Friday, August 5, 2005

Oasis

It has been years since I've sat at a cafe to read a book and sip drugs. The quiet Starbucks at Far East Plaza has closed and is now replaced by a Subway. I love that place; a tiny, quiet, out-of-place that few people know existed. The walls are curved so one could just hide behind them or the strategically placed pillars, and disappear. It's an oasis in the midst of noisy and crowded Orchard Road area. So I walk around to see if I can find another similar place to have some Ice Mocha. I need a quiet place. And I think I've found it, as I'm walking around Wheelock Place tonight; the rear entrance of Borders, the CoffeeBean. I've walked there countless times but have never really noticed it. The large area at the bottom of an atrium isn't crowded tonight. I order my five dollar mocha. The vortex of energy created by the curve-moving escalators seems to swirl anti-clockwise, much like a tornado. Funny thing is, sitting there feels like being in the eye of the storm; it's absolutely calm. The coffee-sipping patrons already there are all in pairs. The chair in front of me screams its emptiness. Yes, I don't have a date. I am my own date. With the book I have with me tonight. Two fluffy seats away, a couple snuggles; the lady with a white top and short shorts is saying something to her spouse, into his ear. She's almost nibbling it. This goes on for about ten minutes, maybe more. I read my book, the chapter ends with a poem by Neruda.
Body English We speak in tongues. My mouth to your ear. Your ear to my mouth. We speak in tongues, Use body English. Mouth to mouth. Heart to heart. Parts of speech. Each. Our every slip of the tongue is graceful. Our best syllables are silent. We speak in tongues. Our skins make conversation. Talk to me.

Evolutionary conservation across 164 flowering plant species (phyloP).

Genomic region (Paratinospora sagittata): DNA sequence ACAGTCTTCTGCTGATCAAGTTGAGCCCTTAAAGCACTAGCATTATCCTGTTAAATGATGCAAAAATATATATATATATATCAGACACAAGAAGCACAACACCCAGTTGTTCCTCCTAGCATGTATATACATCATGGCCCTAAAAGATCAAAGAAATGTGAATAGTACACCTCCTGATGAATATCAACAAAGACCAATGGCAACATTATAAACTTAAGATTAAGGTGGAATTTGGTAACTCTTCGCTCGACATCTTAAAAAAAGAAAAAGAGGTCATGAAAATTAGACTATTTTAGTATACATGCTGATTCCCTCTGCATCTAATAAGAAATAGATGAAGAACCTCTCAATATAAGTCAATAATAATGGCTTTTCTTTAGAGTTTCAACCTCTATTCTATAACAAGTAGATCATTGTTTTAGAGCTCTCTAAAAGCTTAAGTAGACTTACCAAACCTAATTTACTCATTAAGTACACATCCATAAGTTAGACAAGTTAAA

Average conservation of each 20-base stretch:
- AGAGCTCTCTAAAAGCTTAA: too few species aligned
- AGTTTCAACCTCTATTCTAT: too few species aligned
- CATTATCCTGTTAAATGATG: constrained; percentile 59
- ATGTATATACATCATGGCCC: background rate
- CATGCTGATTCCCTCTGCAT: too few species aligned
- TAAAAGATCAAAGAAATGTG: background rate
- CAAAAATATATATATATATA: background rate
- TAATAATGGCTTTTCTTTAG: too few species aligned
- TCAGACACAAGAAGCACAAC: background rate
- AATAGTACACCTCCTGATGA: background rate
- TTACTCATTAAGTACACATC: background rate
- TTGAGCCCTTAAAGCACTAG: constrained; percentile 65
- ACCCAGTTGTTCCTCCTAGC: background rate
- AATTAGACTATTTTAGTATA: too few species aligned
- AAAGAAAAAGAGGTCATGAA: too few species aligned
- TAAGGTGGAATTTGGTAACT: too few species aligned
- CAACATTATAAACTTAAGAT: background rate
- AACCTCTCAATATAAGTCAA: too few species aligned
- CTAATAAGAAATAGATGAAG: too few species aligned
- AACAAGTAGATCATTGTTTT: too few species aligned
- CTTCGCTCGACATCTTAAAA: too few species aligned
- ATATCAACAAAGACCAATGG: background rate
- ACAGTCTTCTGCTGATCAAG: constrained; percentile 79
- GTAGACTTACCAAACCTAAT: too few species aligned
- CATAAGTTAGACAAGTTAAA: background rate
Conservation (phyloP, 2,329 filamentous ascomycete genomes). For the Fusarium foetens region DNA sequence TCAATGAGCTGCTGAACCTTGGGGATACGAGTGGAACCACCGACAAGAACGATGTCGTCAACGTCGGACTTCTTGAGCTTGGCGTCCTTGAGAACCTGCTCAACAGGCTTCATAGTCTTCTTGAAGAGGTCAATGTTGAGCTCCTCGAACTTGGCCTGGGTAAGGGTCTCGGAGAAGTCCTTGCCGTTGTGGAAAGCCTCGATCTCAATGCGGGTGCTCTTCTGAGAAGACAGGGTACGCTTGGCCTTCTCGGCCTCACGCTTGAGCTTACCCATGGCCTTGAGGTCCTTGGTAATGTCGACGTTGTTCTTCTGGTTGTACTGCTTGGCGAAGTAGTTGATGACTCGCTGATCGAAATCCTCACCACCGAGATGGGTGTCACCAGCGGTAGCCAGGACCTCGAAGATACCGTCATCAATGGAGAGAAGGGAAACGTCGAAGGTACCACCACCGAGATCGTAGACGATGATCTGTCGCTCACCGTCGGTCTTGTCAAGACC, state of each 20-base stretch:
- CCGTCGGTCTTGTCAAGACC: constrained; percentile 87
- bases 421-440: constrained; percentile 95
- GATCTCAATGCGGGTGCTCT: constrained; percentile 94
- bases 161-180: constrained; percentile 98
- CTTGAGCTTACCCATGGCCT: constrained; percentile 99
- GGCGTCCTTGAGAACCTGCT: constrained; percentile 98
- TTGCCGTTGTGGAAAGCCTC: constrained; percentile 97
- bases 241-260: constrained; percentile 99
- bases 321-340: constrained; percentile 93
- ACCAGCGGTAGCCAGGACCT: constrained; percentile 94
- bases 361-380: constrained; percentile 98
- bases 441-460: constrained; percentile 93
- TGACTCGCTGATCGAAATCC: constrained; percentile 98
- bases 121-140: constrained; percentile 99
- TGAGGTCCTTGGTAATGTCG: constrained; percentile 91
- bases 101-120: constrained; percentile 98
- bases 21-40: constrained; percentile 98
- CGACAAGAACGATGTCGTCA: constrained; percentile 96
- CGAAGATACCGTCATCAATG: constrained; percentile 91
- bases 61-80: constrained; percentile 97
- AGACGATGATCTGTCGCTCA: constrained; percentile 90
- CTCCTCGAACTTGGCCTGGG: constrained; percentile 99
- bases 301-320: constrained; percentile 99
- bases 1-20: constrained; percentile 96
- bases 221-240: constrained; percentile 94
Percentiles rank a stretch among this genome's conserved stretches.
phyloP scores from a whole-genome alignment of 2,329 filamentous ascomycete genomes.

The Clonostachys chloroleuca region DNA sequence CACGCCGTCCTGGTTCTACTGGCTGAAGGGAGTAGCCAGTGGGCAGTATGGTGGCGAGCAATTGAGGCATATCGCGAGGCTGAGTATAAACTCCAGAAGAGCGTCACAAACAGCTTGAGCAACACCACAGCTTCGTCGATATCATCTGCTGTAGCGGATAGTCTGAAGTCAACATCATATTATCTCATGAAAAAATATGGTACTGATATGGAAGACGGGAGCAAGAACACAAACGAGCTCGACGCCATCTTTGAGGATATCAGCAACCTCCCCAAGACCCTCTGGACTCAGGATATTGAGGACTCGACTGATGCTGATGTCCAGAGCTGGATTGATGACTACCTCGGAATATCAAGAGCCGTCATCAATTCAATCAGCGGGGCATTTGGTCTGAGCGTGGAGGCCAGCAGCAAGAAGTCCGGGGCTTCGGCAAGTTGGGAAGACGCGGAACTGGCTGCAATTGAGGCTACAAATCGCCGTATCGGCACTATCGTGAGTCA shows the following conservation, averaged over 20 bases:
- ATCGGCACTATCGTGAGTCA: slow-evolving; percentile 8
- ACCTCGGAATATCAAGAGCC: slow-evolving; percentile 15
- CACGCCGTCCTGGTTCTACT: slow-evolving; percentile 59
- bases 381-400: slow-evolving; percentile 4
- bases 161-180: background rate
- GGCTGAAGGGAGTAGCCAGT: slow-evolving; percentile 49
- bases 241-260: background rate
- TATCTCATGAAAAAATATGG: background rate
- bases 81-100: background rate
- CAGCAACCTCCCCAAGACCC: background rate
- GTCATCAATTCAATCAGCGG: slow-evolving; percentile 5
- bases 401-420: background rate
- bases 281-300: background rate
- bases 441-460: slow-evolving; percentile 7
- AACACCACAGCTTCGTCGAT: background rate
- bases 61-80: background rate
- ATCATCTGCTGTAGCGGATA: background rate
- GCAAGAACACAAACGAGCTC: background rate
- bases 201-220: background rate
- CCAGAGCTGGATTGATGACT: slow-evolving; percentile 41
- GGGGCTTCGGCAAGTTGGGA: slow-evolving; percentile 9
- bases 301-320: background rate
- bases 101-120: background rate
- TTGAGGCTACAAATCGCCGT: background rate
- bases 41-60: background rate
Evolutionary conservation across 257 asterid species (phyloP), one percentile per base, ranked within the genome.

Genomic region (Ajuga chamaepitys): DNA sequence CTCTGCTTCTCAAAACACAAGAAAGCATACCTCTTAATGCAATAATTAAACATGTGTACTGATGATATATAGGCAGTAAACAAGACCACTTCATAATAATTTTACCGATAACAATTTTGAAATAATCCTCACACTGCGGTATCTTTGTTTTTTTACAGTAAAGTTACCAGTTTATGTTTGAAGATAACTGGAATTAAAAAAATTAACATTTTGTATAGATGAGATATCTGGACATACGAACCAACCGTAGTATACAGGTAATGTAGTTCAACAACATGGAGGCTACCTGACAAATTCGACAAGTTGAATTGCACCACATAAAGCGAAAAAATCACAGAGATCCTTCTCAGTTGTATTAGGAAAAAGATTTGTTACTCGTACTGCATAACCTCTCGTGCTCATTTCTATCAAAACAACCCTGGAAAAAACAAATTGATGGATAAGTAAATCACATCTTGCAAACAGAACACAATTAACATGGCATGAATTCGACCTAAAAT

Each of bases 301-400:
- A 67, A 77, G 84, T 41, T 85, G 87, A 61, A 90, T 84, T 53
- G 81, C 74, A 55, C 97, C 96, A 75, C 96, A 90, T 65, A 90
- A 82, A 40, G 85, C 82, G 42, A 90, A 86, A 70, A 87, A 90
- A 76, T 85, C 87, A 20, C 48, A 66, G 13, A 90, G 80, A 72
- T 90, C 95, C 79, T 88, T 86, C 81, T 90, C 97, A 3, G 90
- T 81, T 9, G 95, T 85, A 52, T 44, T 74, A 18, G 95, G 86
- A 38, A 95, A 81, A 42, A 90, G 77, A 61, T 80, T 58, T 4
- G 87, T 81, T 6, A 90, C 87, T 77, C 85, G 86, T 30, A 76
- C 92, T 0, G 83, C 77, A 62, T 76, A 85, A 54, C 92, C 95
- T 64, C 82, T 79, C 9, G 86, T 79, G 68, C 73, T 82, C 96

Two secondary-school kids move up the curving escalator. She lifts his chin up, touches his face with the back of her fingers. I smile at them, their young love that knows no heartache. A couple diagonally in front of me seems more stressed up; they look uncomfortable. The guy gestures with his hands, the woman sits passively, as if listening to some bad news. Is he breaking up with her? Or is he just a confidante trying to beat some sense into her? Another attractive couple gazes into each other's eyes. They aren't holding hands. Maybe they are just friends. To have friends like that is just wonderful; love, per se, for its own sake. A new pair drops by, a perky woman with a very short flowing skirt, and her bald friend. They sit right in front of me. She distracts. Nonetheless, I will finish my book today, at this oasis that costs five dollars. I should do this more often. And you may take the empty seat...

7 comments:

petals said...

hey.. thank you for your poem. :)

will share two more with you.

+++++

Speaking in Tongue - Singapore Style
In days of yore Grandpa laid down the law,
Speak mother tongue he used to say:
“Hokkien lang kong Hokkian way.”

Though Grandpa from Java spoke only Bahasa,
She followed Grandpa’s rule to kong Hokkien way,
And she saw to it we grew up kong-ing Hokkien way.